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Registered NDIS Provider

26 November 2021

Hume employee shares organ donation story to start life-saving conversations

Hume employee Karen stands between her sister Debbie and her best friend. They are holding their arms out to show the bandaid after their blood test.

Hume Community Housing employee, Karen Norris, is hoping that by sharing her organ donation story it will encourage others to talk to family and friends about organ and tissue donation.

Karen is Hume’s Manager, Housing and Community Western Metro, where her job is focused on leading her team to help others secure a safe and secure home. But at the end of 2019, Karen’s personal challenge was to save her sister’s life by donating one of her kidneys.

Karen’s late father, Stanley Charles, had a genetic kidney disorder – called polycystic kidney disease – which put him on daily dialysis. He eventually had a successful transplant in 1997, gifting him more years with his family.

Unfortunately, Karen’s sister Debbie went on to develop the condition placing her on a transplant waiting list. Over Easter 2019, Debbie’s body started to reject the dialysis she needed to survive. So when Westmead Hospital held a transplant information session, Debbie’s best friend and Karen elected to see if either were a match. Tests followed and on Christmas Eve 2019 Karen received the news match looked positive.

Karen remembered her sister said: “What a great Christmas gift – a sign of hope for a brighter future!” Hume employee Karen stands next to her sister Debbie, who is laying down in a hospital bed.

In March 2020 both Karen and Debbie were placed on the Kidney Exchange Program – a database of people experiencing kidney failure with a living donor, which may not be a match for them but could be for another, a bit like a match-making service.

After more tests, in June 2020, when NSW elective surgery was placed on hold due to COVID-19, the doctors announced that Karen held the “golden ticket” kidney.

The surgery occurred at Westmead on 20 July 2020, the day of their father’s birthday,

“To me it was like someone upstairs was looking after us, so it was comforting. Even one of my nurses for the surgery was called Charles, like my dad’s middle name,” said Karen

Despite these positive signs, the day of the surgery was challenging Karen said.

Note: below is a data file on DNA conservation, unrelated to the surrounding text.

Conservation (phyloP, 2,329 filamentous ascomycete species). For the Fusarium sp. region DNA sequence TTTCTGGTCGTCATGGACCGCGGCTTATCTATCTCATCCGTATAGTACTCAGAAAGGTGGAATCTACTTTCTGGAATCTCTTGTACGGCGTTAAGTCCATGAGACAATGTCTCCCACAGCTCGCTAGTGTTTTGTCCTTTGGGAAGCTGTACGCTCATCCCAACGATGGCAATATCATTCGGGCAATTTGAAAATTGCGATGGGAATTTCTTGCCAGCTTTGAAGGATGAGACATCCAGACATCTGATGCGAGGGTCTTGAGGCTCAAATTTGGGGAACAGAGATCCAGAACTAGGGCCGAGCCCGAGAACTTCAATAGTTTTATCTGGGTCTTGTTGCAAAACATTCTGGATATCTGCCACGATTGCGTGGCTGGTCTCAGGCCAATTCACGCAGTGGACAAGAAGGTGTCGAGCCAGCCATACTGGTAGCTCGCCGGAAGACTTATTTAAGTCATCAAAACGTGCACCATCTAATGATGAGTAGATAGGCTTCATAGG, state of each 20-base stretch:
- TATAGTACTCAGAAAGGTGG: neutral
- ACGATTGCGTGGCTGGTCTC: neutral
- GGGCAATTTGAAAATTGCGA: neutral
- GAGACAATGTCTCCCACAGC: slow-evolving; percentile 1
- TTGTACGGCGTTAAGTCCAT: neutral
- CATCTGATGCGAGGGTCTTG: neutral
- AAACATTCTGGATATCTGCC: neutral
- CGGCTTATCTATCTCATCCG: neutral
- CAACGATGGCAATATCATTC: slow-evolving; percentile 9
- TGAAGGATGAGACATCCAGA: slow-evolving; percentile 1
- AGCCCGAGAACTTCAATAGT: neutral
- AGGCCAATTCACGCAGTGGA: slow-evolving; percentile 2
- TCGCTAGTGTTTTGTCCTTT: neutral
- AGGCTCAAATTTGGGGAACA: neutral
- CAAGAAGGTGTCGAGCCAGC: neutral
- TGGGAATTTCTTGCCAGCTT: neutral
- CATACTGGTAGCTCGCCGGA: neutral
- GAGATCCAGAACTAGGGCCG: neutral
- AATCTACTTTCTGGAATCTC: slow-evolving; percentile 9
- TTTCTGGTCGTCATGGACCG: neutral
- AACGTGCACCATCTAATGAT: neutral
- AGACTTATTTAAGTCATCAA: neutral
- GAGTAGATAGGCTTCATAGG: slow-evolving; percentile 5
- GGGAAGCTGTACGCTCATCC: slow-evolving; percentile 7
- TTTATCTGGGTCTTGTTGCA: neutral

The hardest thing for Karen was saying goodbye to her children before she went into hospital.

“Even though I knew all would be well, there’s always a chance that something could go wrong, so when I said goodbye to them that was the moment I felt emotionally challenged and broke down,” said Karen.

It was a reasonably quick process, with Karen in hospital for four days. As for the operation, the worse thing according to Karen was the gas that had to be pumped into her abdomen to inflate it so the kidney could be removed via laparoscopic surgery.

“That was the most painful part, but surprisingly it hurt my shoulders more than anything else. It was more emotionally difficult,” she said.

Ultimately the surgeries were a great success for the sisters, and now Debbie is thriving, although will have to take anti-rejection drugs for the rest of her life.

“My sister is feeling so much better and getting her life back,” said Karen. Karen put a shout out to the team at Hume “They were amazing. Not only with the time off I needed, but the calls I received from Executives and team members weekly, checking in on my progress and my sister’s health meant we felt truly supported by my workplace.”

Karen encourages families to have organ donor conversations but appreciates these can be difficult decisions and discussions.

“I encourage everyone to talk with friends and families and think about what’s on your driving licence. Elect to donate because while a life may be lost, other lives can be saved,” concluded Karen.

For more information about organ donation visit

Photo captions:

Top:    Karen's sister's best friend Debbie, Karen and her sister Debbie
Right:  Karen meets her sister in the hopsital after the operations are complete and successful